The theme for this week’s 52 Ancestors/52 Weeks is longevity.
Jane Thomas’ iron is not only the heirloom I have that’s lasted the longest, it will probably be the longest lasting heirloom for generations to come in my family.
After all, it’s made of iron!
Elizabeth Jane (Jane) DAVIS THOMAS (1828-1911) was the daughter of John DAVIS (1773-1872) and Mary A.C. DAVIS (1782-1882).
From me to Jane
Nancy HEISER VEST (me)
Gladys MARTIN HEISER (my mom)
Florrie THOMAS MARTIN (my grandma)
Jeremiah Daniel (Dan) THOMAS (my great-grandfather)
Elizabeth Jane (Jane) DAVIS THOMAS (my 2nd great-grandmother)
How old is this iron, you ask
According to these notes below written in my grandma’s handwriting, the iron came to Jane when she and James S. THOMAS married in 1851. This makes the iron 167 years old.
My grandma may have used this iron. Grandma was born in 1894, so she was 17 when Jane died. Grandma didn’t live far from Jane in Richland County, South Carolina, and she was certainly old enough to be ironing.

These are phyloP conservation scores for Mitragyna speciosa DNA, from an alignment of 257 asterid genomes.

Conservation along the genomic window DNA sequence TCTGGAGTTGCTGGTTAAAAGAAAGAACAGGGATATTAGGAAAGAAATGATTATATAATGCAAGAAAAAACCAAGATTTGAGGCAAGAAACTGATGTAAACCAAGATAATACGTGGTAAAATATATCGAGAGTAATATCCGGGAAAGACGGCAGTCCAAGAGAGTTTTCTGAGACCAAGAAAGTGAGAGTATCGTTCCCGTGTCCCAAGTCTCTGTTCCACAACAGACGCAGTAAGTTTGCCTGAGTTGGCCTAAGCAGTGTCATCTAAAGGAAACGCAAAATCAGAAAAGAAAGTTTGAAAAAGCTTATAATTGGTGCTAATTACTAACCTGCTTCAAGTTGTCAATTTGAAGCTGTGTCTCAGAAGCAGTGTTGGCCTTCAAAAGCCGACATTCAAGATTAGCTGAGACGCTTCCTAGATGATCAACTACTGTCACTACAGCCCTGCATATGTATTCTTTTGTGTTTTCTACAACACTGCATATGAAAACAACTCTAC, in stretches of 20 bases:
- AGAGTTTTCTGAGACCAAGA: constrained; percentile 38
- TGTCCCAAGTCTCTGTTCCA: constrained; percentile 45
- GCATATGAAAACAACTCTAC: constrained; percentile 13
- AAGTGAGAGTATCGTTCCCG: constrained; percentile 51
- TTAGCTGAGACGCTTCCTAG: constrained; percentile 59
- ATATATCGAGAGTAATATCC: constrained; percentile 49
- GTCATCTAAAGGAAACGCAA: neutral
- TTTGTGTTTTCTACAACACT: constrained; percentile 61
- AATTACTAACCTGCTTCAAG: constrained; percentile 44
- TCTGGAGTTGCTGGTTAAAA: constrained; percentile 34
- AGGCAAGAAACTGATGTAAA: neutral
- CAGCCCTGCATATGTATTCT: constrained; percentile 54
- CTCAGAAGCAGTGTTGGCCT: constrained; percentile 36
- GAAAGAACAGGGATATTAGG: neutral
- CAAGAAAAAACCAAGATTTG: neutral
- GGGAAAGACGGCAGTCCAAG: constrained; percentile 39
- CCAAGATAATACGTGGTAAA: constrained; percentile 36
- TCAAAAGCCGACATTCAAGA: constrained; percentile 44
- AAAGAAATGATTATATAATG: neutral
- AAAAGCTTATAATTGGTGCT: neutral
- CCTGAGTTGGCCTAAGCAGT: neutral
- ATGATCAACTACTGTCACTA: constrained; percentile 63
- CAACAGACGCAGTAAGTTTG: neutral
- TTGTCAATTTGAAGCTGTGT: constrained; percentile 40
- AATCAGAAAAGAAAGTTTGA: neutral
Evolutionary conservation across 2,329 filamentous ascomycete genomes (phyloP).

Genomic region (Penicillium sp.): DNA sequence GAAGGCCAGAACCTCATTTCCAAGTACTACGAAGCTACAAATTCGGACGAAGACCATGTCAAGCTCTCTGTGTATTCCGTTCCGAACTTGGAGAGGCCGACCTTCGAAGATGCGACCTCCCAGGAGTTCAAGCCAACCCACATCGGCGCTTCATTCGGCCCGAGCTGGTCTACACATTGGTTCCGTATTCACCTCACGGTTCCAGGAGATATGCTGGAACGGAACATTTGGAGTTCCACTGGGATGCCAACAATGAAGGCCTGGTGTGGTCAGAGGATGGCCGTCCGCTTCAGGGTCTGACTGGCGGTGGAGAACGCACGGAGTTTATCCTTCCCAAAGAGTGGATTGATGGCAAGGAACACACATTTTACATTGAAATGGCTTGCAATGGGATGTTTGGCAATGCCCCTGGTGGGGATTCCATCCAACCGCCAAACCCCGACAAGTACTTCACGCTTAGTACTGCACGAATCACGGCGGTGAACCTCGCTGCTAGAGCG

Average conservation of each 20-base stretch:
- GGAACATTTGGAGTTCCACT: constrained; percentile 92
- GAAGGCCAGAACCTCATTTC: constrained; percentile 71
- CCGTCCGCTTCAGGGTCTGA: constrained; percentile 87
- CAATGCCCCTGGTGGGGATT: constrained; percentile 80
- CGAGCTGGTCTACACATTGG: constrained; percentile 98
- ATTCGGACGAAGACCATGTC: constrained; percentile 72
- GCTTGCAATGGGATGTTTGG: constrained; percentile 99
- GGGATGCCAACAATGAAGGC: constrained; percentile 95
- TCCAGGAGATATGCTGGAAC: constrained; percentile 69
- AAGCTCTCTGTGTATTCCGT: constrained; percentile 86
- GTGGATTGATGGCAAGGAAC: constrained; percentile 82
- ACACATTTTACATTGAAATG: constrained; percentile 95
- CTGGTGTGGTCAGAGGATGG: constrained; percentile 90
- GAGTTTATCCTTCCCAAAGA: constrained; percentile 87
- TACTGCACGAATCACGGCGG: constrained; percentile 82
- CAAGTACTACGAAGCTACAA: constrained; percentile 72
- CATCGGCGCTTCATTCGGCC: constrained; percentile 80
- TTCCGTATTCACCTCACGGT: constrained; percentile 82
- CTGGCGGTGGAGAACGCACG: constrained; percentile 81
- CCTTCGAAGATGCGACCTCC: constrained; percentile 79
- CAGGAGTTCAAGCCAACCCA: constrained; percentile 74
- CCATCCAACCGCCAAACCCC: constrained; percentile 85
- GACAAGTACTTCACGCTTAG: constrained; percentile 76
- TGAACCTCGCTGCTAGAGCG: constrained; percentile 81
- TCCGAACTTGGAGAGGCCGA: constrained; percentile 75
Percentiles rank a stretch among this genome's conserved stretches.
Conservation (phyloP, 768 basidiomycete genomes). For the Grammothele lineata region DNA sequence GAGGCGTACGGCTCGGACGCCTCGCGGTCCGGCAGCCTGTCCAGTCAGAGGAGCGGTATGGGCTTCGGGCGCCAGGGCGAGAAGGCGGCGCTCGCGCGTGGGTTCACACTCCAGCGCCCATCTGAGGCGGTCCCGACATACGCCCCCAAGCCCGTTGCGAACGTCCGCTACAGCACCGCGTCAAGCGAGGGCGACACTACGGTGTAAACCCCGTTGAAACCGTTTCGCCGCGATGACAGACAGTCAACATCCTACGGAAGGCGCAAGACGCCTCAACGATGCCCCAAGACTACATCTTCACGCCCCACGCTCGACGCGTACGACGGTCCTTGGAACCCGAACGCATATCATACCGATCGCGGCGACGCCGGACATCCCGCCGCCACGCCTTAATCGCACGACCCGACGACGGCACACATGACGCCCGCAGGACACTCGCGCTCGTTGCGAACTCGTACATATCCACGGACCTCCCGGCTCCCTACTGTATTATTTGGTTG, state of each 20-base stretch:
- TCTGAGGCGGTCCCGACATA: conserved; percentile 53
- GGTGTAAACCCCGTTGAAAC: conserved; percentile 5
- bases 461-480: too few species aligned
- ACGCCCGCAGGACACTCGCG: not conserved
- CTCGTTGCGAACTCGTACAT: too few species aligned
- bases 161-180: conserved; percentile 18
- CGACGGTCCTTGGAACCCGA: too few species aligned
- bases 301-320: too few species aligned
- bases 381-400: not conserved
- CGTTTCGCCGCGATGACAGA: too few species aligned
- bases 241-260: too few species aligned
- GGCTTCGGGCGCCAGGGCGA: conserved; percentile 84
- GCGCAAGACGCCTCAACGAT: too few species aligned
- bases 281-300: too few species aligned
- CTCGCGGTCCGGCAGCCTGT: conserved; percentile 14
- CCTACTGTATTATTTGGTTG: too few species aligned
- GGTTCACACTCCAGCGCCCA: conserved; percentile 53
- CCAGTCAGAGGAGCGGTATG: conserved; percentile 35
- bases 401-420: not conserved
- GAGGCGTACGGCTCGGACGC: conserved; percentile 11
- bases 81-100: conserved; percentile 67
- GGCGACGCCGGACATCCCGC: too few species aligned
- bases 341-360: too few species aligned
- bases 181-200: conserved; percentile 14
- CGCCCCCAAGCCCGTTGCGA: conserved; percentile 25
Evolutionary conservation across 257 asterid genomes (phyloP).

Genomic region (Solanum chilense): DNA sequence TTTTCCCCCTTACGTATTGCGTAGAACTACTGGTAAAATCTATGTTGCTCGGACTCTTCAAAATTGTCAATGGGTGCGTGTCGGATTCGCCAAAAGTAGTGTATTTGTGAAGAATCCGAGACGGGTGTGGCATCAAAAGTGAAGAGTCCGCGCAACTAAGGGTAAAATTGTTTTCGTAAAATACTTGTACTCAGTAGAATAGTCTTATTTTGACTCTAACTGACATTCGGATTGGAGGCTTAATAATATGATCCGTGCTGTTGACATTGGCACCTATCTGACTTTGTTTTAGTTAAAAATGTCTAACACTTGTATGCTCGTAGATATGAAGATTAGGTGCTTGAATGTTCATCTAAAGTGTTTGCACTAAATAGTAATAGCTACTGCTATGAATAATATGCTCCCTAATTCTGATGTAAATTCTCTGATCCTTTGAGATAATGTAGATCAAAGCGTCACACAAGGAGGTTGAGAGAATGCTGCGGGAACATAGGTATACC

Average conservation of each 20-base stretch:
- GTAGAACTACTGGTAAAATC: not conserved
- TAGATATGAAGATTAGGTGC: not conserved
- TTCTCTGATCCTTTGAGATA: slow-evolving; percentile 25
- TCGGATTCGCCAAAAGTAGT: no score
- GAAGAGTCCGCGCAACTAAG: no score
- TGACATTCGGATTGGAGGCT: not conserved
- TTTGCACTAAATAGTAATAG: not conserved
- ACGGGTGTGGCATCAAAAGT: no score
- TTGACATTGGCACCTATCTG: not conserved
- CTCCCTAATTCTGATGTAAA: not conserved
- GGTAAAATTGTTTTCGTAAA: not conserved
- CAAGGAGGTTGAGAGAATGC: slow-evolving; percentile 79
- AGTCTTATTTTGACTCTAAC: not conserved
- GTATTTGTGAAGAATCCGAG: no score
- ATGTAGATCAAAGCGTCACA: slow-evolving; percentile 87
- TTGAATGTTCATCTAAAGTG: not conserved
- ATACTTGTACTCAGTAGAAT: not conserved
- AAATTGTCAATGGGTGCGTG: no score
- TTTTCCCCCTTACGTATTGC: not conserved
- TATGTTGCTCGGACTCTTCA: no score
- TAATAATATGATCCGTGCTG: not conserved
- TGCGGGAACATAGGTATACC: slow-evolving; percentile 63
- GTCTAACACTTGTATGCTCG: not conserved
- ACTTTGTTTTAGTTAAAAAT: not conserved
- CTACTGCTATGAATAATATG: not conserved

I don’t know when my grandma came to have it, but I suspect it was when her father died in 1946. She gave the iron to her son, Carlisle E. MARTIN in the 1970’s with a suggestion that he pass it back to a family member when the time came. It came to my mom after Carlisle died, and to me after she died.
Jane had to be strong in the arms
The iron weighs 8 lbs. Imagine ironing with that, and everything was cotton so it all had to be ironed. No wonder people wore the same clothes for days on end. Who wants to do a lot of laundry and ironing. How strong Jane and her comtemporaries must have been to iron with one of these. It surely makes me appreciate electricity and my lightweight iron.
What is the oldest heirloom in your family? I’d like to know. Tell about it in comment.
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